His professional education consists of a Master of Arts degree in Military History from Kansas State University and a Doctor of Philosophy degree in History from The Florida State University.  Prior to his appointment as the Director of History for the United States Army Reserve in March 1992, Harford was the Command Historian of the United States Army ROTC Cadet Command at Fort Monroe, Virginia, and prior to that an Assistant Professor of History at the Virginia Military Institute, Lexington, Virginia.  During the period 1998 through 2011, he served during after-duty hours as an adjunct history professor at the Georgia Military College (Atlanta Campus), teaching United States history, world civilization history, and military history courses.  He has published several articles, chapters and books in the military history field.  In the last decade he taught 500 Army combat historians for war and educated 3,000 college students in history.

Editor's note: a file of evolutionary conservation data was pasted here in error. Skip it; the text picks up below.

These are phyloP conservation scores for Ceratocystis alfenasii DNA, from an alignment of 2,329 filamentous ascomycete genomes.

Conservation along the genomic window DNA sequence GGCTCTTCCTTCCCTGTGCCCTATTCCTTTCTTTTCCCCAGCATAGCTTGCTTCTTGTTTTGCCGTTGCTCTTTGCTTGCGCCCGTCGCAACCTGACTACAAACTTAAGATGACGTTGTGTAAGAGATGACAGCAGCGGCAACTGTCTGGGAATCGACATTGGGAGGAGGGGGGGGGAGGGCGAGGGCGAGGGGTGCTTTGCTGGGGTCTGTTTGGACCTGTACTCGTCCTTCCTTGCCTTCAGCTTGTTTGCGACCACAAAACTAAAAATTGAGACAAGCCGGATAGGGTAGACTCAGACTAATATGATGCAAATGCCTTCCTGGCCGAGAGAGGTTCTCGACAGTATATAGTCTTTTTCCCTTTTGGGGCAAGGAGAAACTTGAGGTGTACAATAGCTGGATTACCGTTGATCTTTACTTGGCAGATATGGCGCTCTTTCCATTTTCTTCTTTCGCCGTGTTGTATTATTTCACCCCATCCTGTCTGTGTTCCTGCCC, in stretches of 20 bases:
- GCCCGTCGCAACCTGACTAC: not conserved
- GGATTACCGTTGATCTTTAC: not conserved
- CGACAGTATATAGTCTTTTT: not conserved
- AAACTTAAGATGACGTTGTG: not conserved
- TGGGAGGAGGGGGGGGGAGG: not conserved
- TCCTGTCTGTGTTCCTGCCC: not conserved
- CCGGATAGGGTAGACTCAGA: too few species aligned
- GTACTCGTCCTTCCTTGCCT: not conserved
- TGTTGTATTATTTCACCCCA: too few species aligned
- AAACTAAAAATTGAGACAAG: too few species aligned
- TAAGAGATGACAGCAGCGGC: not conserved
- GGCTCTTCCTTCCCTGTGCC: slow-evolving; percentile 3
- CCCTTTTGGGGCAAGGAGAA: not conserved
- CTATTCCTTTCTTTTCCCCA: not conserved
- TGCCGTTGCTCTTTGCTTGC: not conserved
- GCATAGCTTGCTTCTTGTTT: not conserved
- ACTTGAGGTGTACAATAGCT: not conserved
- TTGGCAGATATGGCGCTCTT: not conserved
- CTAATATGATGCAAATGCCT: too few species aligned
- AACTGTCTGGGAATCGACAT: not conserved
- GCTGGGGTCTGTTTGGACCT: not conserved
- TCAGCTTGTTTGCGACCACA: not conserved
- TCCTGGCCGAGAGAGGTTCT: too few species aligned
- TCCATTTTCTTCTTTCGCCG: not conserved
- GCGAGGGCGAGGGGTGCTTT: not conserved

Current Civil War specific activities include participation in Civil War living history events, and the conduct of Civil War battlefield staff rides and tours for soldiers and college students.  He is the charter commander of the McPherson Camp # 1 in Atlanta of the Sons of Union Veterans of the Civil War (SUVCW), and an Associate Companion of the Military Order of the Loyal Legion of the United States (MOLLUS), both by decent from Private Patrick S. Harford who served in the Army of the Potomac 1861-1864.  His staff rides place participants on actual pieces of terrain where battles were fought and, from that experience, offer an operational situation to stimulate student conclusions or lessons learned. He also conducts living history, portraying Major General Joseph Hooker (USA), as a member of the Confederation of Union Generals (COUG) since November 2007, headquartered near Gettysburg.